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Organized in 1880, the object of the Firemen's Association of the State of Pennsylvania shall be for the general improvement of the fire service throughout the state; to provide protection to disabled fire fighters and to those dependent upon them, through legislation enactment; to open upon the best manner and means for the fighting of fires and public fire safety education; to promote the organization of fire companies and fire departments in communities in need of such protection, and encourage a fraternal friendship among firefighters.

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FASP Convention Committeeman Emil Peterinelli Passes Away

I am saddened to share this with you regarding the passing of our friend from Greensburg, Mr. Emil Peterinelli. He was a long time member of the Association and a valued member of the convention committee. Please keep his family and friends in your thoughts and prayers.

Viewing will be from 4 to 8 PM Wed the 24th of August at the Leo Bacha Funeral home Greensburg
Greensburg Fireman will hold a memorial service Wed at 7 PM. Condolences can be sent to his home \
at 250 Vermont Street, Greensburg, Pa. 15601

Emidio Peterinelli Obituary
Emidio "Emil" Peterinelli, 83, of Greensburg, died Monday, Aug. 22, 2016, in Hempfield Manor. He was born June 1, 1933, in Greensburg, a son of the late Tito and Yolando (Rosetti) Peterinelli. Prior to retirement, he had been employed by the Tribune Review and later at Rep. Thomas Tangretti's office. He was a member of St. Paul Parish, Greensburg, a Korean War veteran, having served in the Army, a life member of Greensburg Volunteer Fire Department Hose Company No. 6 and former department commander.

He was a member of the Pennsylvania State Firemen's Association, Westmoreland County Firemen's Association, Mohawks of Westmoreland County, Gooseneckers of the State Firemen's Association and the Over the Hills Gang. Emil was the longest serving Greensburg City Councilman with 28 years of service. He was a member of the Knights of Columbus Counsel No. 1480, Knights of Columbus Seton Assembly No. 914; a 1953 graduate of Greensburg High School; a past board member of the Westmoreland Trust; and a former member of the Southwest Regional Tax Bureau.

In addition to his parents, he was preceded in death by his brother, Joseph Peterinelli. He is survived by his wife, Jovanna (Trongo) Peterinelli; two sons, Jeffrey Peterinelli and his wife, Stephanie, of Greensburg, and Kris Peterinelli and his wife, Jeanneen, of Jacksonville, Fla.; four granddaughters, Natalie, Cassie, Vanessa and Ana; his brother, Bruno Peterinelli, of Greensburg; his sister, Lorraine Gazze Sedlacko and her husband, Francis, of Greensburg; and several nieces and nephews.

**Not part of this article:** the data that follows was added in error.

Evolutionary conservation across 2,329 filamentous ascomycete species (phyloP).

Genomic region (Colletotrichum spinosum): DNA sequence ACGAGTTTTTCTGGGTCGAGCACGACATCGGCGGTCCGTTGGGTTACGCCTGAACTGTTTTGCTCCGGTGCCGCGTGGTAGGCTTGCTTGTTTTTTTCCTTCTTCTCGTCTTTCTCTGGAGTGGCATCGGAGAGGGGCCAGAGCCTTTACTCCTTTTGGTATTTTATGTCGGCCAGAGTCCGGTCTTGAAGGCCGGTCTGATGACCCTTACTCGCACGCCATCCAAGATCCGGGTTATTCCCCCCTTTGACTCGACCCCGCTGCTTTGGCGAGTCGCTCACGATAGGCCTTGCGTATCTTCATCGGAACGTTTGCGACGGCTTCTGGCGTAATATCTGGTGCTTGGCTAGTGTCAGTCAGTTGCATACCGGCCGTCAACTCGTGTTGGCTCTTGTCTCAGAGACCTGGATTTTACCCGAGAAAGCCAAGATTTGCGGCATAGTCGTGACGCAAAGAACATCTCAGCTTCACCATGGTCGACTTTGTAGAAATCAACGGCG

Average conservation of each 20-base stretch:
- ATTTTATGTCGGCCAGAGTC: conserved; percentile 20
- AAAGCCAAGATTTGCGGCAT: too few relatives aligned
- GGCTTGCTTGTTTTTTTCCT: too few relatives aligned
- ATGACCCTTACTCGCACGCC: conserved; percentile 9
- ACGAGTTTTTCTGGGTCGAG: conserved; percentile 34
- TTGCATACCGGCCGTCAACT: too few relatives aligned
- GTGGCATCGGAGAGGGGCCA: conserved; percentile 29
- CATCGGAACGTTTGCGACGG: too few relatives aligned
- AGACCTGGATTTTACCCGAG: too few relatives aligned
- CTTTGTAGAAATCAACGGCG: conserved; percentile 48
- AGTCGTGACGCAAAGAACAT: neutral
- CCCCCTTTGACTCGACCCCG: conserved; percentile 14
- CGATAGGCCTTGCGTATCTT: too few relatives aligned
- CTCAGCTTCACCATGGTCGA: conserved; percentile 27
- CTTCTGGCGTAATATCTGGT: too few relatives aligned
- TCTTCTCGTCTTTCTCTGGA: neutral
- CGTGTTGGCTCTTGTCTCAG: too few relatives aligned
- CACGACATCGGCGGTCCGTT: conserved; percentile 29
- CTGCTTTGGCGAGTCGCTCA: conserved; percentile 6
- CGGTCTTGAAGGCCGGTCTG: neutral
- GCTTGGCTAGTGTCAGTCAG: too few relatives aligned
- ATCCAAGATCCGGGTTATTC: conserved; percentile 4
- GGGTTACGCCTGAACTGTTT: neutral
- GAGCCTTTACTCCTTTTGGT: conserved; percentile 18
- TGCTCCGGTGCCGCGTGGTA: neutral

Friends will be received from 4 to 8 p.m. Wednesday at the LEO M. BACHA FUNERAL HOME INC., 516 Stanton St., Greensburg. Prayers will begin at 9:30 a.m. Thursday in the funeral home, followed by a funeral Mass to be celebrated at 10 a.m. in St. Paul Parish, Greensburg. Interment will follow in Greensburg Catholic Cemetery, with full military honors accorded by the VFW Post No. 33 Honor Guard. The Greensburg Volunteer Fire Department will meet at the funeral home at 7 p.m. Wednesday to conduct a memorial service.

In lieu of flowers, memorial contributions may be made to the charity of one's choice: www.bachafh.com. - See more at: www.legacy.com/obituaries/triblive-tribune-review/obituary.aspx?n=emidio-peterinelli&pid=18117144...
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Firefighters, elected officials discuss solutions to save volunteer emergency services in capitol region

Rachel Bunn | rbunn@pennlive.com
By Tricia Kline | Special to PennLive The Patriot-News
on August 15, 2016 at 10:50 PM, updated August 16, 2016 at 11:21 AM

HARRISBURG - Manpower. Money. Time.
Gather together a bunch of volunteer firefighters and elected officials sharing their concerns about the future of emergency services in the region, and these are some of the biggest.
In a special Firefighters Forum organized by the Capital Region Council of Governments on Monday night in Harrisburg, the goal was to start a conversation on what CapCOG can do to help with the recruitment and retention of volunteer firefighters. The Commonwealth had 300,000 volunteer firefighters in the 1970s. That number has drastically dwindled to 50,000.

State and local elected officials, as well as volunteer firefighters from municipalities all over York, Cumberland and Dauphin counties attending the forum were tasked with writing down three of their biggest concerns, and what they believed to be some solutions.